Jay A. Soled


In a technological age, labor no longer plays the central role it once did in the nation’s economy. Instead, automation has become more ubiquitous. This economic transformation has important and far- reaching consequences for the nation’s tax system and, in particular, the means by which to fund public expenditures.

Under current law, the central underpinning to automation— namely, capital—yields income that is either lightly taxed or, in some instances, escapes taxation altogether. This puts tremendous stress on the nation’s coffers and further perpetuates wealth disparities. Yet, levying a heavier capital gains tax burden might (i) dissuade taxpayers from realizing their gains and (ii) in a global arena, result in capital flight to lower tax jurisdictions.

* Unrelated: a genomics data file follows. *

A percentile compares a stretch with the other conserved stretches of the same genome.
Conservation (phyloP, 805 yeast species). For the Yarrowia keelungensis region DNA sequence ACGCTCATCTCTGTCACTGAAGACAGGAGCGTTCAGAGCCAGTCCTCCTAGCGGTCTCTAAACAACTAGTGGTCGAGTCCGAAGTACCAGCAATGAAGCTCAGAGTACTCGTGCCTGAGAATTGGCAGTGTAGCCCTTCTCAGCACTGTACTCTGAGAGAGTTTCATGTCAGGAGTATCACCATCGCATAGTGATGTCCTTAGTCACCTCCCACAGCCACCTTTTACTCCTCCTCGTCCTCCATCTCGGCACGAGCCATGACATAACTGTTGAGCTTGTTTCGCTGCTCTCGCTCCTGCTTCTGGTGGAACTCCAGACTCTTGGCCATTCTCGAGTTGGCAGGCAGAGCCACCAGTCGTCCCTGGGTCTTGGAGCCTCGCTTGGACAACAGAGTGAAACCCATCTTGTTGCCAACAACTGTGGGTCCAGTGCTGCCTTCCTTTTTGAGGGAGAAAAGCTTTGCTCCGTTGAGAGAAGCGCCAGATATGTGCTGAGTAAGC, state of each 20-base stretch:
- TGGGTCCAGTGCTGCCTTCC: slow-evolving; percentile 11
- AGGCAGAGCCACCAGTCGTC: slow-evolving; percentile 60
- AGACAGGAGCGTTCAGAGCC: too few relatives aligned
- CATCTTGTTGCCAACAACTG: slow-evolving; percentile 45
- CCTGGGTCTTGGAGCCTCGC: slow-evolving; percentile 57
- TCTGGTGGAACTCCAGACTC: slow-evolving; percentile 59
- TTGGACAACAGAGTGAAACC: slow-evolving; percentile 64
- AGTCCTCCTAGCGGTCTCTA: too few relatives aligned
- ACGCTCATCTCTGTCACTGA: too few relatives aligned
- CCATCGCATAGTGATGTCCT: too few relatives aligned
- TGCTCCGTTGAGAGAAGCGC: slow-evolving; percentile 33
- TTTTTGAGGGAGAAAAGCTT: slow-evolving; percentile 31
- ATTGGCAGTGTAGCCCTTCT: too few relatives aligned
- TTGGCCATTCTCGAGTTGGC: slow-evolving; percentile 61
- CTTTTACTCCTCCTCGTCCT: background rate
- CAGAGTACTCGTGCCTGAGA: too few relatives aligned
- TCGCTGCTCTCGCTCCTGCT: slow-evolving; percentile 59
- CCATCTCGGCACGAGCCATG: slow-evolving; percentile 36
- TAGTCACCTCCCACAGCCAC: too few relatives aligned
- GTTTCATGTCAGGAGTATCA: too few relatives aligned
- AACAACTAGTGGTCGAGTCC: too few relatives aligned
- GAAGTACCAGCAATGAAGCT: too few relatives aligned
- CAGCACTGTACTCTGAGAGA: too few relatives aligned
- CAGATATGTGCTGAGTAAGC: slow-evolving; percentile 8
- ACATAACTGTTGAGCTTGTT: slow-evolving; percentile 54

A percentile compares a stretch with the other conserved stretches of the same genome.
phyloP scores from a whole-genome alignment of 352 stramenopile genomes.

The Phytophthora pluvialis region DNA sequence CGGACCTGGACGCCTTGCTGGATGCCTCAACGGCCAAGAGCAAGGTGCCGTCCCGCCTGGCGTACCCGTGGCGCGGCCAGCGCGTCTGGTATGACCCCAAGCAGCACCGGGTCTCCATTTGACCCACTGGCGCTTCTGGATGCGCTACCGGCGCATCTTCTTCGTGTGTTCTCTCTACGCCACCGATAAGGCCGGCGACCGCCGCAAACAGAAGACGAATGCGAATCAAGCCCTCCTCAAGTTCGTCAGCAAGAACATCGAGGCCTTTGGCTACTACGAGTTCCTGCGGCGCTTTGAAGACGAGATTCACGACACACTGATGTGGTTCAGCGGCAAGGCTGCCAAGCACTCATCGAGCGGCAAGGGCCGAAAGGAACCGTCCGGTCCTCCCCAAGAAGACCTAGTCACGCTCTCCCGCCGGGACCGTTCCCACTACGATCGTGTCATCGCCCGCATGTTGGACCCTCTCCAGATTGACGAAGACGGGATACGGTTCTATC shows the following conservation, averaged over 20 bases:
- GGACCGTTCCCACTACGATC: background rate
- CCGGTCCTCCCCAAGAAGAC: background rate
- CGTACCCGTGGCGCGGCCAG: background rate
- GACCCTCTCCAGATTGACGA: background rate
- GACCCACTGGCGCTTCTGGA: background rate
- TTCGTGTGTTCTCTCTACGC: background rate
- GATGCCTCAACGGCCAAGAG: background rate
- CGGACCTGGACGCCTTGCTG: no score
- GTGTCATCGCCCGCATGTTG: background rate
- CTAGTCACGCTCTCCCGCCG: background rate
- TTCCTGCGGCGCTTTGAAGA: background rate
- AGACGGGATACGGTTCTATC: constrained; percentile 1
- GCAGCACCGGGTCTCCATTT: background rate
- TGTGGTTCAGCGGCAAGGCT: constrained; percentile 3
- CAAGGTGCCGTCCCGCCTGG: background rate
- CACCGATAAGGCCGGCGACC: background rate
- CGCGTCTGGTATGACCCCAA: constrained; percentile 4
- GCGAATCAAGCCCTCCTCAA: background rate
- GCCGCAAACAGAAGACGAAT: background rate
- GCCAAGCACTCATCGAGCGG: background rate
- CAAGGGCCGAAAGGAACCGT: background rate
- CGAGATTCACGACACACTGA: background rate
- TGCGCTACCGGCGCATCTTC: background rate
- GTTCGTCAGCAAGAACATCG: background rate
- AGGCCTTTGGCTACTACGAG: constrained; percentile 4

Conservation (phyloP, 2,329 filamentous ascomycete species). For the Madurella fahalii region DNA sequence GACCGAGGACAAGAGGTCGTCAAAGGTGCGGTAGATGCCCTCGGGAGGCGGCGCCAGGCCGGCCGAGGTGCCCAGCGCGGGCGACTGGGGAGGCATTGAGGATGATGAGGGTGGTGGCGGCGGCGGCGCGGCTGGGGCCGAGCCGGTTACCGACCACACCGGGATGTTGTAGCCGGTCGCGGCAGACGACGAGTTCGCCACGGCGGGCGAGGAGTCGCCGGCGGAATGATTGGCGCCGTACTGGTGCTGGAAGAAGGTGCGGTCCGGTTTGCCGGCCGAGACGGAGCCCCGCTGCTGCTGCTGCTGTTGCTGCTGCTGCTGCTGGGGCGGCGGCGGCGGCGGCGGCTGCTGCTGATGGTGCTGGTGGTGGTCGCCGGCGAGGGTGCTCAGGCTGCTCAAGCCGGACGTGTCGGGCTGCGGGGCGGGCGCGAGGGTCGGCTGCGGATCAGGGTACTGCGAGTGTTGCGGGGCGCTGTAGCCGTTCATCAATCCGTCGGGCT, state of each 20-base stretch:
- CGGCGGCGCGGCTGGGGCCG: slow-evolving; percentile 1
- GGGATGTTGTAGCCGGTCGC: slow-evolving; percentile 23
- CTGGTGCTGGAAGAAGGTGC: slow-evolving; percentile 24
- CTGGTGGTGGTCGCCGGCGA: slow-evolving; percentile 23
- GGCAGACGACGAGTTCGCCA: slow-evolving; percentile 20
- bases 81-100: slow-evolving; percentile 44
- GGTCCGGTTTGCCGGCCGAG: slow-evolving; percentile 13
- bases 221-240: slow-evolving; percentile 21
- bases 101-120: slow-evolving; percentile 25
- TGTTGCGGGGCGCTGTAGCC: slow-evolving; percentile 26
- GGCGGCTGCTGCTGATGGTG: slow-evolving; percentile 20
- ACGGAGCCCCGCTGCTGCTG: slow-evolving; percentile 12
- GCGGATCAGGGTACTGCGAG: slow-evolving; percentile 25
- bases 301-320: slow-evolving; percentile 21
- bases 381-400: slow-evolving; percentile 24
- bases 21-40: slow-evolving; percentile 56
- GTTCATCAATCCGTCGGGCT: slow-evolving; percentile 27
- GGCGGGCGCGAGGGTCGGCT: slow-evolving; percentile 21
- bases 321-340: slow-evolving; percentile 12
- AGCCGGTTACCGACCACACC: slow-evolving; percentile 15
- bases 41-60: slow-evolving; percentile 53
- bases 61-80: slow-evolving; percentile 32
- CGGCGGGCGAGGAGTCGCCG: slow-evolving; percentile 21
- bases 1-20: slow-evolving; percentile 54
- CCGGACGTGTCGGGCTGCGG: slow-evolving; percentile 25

Another possibility exists. Congress should impose a meaningful estate tax. Such a tax is essentially the equivalent of a deferred tax on capital income. A reimagined estate tax can help restore fiscal solvency, promote greater wealth equity, foster capital gains recognition, and minimize capital flight risk.



To view the content in your browser, please download Adobe Reader or, alternately,
you may Download the file to your hard drive.

NOTE: The latest versions of Adobe Reader do not support viewing PDF files within Firefox on Mac OS and if you are using a modern (Intel) Mac, there is no official plugin for viewing PDF files within the browser window.